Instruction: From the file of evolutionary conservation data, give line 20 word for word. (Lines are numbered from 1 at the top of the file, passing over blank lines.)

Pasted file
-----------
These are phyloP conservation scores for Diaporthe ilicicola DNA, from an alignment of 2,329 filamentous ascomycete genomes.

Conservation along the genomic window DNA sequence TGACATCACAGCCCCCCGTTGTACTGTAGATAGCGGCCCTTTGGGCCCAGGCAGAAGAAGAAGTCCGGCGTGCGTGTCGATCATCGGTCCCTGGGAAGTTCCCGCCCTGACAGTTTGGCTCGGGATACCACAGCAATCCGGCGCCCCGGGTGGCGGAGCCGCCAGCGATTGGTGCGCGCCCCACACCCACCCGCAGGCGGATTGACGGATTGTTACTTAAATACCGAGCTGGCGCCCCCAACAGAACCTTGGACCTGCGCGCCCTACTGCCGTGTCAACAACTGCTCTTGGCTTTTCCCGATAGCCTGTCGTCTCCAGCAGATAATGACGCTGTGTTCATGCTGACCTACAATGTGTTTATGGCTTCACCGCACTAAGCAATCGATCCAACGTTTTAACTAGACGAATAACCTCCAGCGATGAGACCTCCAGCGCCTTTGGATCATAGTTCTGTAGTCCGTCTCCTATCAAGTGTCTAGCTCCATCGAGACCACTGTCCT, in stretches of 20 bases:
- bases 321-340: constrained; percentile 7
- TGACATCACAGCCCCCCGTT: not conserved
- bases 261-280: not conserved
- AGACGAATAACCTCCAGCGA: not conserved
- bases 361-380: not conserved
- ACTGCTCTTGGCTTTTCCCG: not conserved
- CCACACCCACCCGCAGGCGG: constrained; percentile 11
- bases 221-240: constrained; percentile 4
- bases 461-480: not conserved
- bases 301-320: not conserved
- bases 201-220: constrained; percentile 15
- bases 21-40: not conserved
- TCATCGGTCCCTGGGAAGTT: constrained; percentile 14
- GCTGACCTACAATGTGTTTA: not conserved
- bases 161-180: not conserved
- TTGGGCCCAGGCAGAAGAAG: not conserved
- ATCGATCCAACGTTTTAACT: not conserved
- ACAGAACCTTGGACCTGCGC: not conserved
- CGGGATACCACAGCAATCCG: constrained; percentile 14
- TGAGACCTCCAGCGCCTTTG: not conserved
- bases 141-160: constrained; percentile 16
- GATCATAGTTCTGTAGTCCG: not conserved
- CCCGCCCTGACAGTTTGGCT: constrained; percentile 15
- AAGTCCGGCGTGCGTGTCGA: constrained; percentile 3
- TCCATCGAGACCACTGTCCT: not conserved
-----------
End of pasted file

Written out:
- ACAGAACCTTGGACCTGCGC: not conserved